In the 1990s, we allowed war crimes and ethnic cleansing to reach horrific levels in Rwanda and the former Yugoslavia. More recently, America chose to stand aside as the Syrian regime used chemical weapons against civilians in a war that has taken well over half a million lives (a disaster that I have argued, repeatedly, justifies global military intervention). We pointedly avoided too much criticism of the Russian war in Chechnya and now do the same with regard to Chinese crimes against the Uyghurs.
I am recounting this litany of shame not as a device for consigning the Ukrainians to oblivion, but to remind us all that this is not the first humanitarian outrage we’ve seen. The day may come, and sooner than we expect, when we have to fight in Europe, with all the risks that entails. If we are to plunge into a global war between the Russians and the West, however, it needs to be based on a better calculus than pure rage. (It also will require a vote of assent from all 30 NATO nations, something that is not currently even a remote possibility.)
Also, let’s remember that America is, in fact, taking action to help Ukraine and oppose Russia. Western sanctions will not save Kyiv or other Ukrainian cities tomorrow, but they are crippling the Russian economy and undermining Putin’s ability both politically and materially to seek a larger war. We are working with the rest of the world to get military assistance to the Ukrainians, who will be fighting a resistance for as long as the Russians are in their country.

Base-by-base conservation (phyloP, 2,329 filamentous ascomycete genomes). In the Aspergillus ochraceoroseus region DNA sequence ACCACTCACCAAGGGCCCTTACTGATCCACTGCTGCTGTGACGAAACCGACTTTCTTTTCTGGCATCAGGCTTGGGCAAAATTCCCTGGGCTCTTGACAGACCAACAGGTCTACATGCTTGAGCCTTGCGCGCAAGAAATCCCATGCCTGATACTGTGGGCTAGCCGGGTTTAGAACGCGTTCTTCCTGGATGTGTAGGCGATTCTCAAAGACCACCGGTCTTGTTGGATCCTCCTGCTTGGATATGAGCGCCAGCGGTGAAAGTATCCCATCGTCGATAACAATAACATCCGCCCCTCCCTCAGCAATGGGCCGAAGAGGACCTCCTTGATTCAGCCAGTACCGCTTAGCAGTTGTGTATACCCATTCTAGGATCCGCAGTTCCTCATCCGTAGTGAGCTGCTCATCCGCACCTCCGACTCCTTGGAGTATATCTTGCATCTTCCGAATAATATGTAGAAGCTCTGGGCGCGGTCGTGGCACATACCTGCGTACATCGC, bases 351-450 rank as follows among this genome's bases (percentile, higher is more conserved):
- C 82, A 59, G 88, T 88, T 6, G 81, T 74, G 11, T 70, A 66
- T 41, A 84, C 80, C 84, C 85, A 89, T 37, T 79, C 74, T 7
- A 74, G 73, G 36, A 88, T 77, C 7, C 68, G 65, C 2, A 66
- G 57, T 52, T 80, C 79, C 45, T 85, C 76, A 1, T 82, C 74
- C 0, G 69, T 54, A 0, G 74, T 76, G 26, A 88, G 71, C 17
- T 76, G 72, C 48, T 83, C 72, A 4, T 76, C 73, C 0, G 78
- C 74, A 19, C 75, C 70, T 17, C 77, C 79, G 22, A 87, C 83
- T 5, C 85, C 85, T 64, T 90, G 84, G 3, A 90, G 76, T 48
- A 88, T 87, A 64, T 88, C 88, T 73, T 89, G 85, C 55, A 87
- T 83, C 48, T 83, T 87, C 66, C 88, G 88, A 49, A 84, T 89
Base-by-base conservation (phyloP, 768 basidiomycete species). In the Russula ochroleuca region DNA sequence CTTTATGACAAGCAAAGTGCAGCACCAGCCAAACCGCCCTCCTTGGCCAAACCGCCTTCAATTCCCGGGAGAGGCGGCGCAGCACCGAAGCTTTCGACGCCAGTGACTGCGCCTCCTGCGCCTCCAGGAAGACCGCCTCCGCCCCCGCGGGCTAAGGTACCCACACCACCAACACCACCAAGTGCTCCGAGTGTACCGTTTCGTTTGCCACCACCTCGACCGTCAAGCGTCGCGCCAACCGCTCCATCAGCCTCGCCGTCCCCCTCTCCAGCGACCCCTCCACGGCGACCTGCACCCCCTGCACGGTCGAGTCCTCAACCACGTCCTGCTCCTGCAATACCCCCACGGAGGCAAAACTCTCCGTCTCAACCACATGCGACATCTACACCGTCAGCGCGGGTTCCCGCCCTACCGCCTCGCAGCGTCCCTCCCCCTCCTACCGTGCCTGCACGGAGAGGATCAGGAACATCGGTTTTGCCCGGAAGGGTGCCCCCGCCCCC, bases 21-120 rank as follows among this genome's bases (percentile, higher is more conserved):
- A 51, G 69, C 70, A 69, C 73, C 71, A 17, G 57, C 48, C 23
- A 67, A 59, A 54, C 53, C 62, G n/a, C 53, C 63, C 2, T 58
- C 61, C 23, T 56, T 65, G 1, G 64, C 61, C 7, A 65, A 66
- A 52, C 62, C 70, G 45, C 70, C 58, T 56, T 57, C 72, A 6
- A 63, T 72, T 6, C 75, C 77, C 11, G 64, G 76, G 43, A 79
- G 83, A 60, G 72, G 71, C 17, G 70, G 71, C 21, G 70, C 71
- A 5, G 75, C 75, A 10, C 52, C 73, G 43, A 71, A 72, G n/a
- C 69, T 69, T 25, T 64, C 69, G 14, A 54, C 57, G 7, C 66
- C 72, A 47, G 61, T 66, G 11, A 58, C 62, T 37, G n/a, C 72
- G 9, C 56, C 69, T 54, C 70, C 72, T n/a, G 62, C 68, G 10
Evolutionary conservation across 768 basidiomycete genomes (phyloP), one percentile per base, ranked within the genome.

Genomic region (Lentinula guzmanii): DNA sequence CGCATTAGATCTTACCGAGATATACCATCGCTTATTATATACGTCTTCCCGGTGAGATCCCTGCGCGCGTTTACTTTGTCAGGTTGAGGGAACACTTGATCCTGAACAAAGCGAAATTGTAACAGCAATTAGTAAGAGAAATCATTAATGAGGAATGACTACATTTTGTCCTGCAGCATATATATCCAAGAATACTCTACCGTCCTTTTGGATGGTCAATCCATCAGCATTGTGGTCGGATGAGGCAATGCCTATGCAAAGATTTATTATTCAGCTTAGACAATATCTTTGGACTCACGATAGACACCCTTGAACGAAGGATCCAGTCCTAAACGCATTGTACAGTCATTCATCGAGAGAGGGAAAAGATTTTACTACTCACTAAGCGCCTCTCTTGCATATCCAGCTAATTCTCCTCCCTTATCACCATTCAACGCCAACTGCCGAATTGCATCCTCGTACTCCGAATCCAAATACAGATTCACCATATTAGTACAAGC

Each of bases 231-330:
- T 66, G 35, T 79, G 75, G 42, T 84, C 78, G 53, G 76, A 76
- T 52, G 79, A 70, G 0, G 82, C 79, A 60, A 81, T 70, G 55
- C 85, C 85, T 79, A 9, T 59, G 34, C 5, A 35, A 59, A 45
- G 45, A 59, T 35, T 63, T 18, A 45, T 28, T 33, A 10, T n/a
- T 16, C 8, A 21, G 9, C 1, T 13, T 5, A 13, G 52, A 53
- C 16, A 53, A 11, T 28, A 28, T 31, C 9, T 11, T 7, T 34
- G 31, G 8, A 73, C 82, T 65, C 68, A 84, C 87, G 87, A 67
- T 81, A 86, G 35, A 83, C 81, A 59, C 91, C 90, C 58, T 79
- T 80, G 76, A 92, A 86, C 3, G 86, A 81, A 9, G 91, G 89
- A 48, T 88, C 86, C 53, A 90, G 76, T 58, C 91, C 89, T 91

More important, we are sending more forces to our allies around Ukraine. If Putin reckoned on a quick victory and a dash to the West, that dream is over. He’ll win on the ground in the short run, but in the end he’ll be lucky to get out of Ukraine with his military intact—if he’s even still in power.
Indeed, one more reason not to let our emotions get the better of us is that the only way Putin can save himself from his own fiasco is to bait the West into an attack. Nothing would help him more, at home or abroad, than if the United States or any other NATO country were to enter direct hostilities with Russian forces. Putin would then use the conflict to rally his people and threaten conventional and nuclear attacks against NATO. He would become a hero at home, and Ukraine would be forgotten.
In thinking about all of this, I have been reliving a moment from 1991, when I was working on Capitol Hill as personal staff for foreign and defense affairs to the late Senator John Heinz of Pennsylvania. Saddam Hussein had invaded Kuwait and we were at war. The Iraqi dictator was launching Scud missiles into neighboring states, including Israel. One night, Heinz and I were walking along North Capitol Street on our way back to the office. It was a lovely evening, but we had just been told—erroneously—that Saddam had struck Tel Aviv with chemical weapons.
I was barely 30 years old. I had never been near a war. I had recently visited Israel, and I was practically shaking with rage. “Ever been to Tel Aviv, senator? Nice city.” It was an utterly inane comment; of course the senator had been to Tel Aviv. I was just trying to make conversation, because I didn’t know what else to say while thinking about Israelis dying in the street.
Heinz paused. In a fatherly manner, he said: “Tom, I know that right now you’d like to rip Saddam Hussein apart with your bare hands. But this is when I need you to be calm and rational and helpful so that we can figure this thing out.”
It was a reproach, but a gentle one. I never forgot it, and now I always try to keep in mind that in moments of crisis, we must reflect deeply and dispassionately before daring to act.
I am as enraged today as I was on North Capitol Street more than 30 years ago. But I am trying to be calm and rational, and yes, helpful, as much as I can be. So should we all.